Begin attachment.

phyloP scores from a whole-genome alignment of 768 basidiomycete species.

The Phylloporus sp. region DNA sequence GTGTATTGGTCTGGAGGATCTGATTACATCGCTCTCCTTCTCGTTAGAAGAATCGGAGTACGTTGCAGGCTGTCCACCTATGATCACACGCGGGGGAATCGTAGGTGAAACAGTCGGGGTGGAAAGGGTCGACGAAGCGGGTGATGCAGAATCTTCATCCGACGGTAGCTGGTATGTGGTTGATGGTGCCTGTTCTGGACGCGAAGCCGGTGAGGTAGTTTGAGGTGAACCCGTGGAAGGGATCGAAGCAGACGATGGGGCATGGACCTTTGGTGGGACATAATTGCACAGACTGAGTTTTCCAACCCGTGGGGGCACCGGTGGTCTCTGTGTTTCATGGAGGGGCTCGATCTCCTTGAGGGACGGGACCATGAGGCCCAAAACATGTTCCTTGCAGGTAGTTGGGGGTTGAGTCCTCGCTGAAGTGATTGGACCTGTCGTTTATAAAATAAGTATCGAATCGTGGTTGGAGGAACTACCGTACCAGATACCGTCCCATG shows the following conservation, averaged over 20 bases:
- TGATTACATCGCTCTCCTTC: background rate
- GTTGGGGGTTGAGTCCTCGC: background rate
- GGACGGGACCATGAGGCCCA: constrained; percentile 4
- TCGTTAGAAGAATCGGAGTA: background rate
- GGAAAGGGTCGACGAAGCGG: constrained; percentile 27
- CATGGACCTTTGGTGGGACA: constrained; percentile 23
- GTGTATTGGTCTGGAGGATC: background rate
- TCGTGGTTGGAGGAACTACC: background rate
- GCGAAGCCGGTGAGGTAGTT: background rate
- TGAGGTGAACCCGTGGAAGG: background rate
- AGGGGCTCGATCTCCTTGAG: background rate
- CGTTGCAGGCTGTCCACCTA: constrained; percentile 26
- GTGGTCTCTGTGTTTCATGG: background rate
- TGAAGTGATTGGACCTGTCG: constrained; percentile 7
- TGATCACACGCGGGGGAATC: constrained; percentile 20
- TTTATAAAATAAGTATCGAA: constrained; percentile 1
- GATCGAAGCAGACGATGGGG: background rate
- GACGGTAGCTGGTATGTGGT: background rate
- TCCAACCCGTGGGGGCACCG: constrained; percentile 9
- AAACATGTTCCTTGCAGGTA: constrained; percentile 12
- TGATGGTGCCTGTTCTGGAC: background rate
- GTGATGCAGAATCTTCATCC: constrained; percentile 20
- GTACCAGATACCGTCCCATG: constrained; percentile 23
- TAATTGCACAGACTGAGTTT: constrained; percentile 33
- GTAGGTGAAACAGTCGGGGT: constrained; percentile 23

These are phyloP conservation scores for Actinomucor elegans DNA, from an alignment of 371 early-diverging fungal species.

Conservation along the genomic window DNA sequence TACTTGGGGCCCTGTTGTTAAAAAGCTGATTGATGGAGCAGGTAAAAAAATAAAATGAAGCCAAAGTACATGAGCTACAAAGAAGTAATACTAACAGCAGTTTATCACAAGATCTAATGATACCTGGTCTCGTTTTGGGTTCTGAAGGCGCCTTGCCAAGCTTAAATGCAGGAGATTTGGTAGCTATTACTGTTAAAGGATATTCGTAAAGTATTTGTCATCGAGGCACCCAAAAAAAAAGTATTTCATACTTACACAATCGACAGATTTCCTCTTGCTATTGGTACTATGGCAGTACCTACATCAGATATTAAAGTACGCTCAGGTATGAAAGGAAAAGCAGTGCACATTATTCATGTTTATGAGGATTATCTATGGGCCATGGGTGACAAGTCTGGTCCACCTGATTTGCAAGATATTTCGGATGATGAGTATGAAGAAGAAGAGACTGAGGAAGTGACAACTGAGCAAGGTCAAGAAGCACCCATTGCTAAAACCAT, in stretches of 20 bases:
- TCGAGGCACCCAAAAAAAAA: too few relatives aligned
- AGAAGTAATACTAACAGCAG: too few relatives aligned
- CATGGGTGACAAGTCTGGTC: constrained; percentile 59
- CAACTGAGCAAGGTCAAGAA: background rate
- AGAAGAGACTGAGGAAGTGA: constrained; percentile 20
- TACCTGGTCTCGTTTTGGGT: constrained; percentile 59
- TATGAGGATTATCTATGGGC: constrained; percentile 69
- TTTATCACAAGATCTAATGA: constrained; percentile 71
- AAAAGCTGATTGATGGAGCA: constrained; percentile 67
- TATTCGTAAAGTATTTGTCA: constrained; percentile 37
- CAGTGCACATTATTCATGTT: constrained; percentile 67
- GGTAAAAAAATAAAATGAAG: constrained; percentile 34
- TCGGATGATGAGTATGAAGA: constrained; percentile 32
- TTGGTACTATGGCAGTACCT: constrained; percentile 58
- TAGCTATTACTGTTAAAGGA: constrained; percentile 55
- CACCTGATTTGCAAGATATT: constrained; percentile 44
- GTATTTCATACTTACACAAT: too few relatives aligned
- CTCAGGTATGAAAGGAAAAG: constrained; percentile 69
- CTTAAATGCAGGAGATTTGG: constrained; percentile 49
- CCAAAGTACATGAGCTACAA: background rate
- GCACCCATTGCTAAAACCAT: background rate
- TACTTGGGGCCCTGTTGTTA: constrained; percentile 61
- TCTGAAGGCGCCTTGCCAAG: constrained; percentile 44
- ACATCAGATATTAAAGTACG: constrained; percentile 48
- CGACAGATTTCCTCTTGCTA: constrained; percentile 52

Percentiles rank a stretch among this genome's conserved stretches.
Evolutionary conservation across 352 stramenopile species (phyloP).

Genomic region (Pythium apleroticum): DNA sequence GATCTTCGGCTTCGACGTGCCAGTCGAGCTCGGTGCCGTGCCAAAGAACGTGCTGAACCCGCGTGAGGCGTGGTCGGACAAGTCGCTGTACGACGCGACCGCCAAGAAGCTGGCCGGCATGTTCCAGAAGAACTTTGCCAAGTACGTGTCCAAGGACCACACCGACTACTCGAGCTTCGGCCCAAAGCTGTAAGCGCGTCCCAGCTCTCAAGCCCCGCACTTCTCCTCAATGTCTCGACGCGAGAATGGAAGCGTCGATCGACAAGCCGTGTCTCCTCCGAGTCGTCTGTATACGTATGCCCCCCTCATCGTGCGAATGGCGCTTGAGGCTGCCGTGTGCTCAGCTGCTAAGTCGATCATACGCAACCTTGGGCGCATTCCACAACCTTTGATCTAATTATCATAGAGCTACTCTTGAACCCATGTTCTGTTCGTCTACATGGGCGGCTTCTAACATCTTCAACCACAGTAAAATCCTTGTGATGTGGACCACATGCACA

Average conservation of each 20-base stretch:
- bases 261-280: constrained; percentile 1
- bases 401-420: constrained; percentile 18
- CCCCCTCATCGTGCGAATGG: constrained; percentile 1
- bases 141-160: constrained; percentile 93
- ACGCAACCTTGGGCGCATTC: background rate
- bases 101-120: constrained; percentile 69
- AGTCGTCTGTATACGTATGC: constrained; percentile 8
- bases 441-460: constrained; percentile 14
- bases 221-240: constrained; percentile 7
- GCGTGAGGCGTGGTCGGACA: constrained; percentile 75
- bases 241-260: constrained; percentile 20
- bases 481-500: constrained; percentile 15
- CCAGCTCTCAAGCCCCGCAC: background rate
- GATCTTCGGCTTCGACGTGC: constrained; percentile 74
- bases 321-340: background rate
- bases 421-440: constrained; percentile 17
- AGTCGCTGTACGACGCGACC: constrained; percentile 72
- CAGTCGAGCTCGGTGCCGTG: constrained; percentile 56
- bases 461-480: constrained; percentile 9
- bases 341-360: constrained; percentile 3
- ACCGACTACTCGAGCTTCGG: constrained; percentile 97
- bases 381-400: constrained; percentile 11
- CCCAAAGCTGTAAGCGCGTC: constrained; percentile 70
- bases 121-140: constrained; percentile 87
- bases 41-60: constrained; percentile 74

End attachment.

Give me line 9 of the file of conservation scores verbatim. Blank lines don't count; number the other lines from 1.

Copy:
- GTGTATTGGTCTGGAGGATC: background rate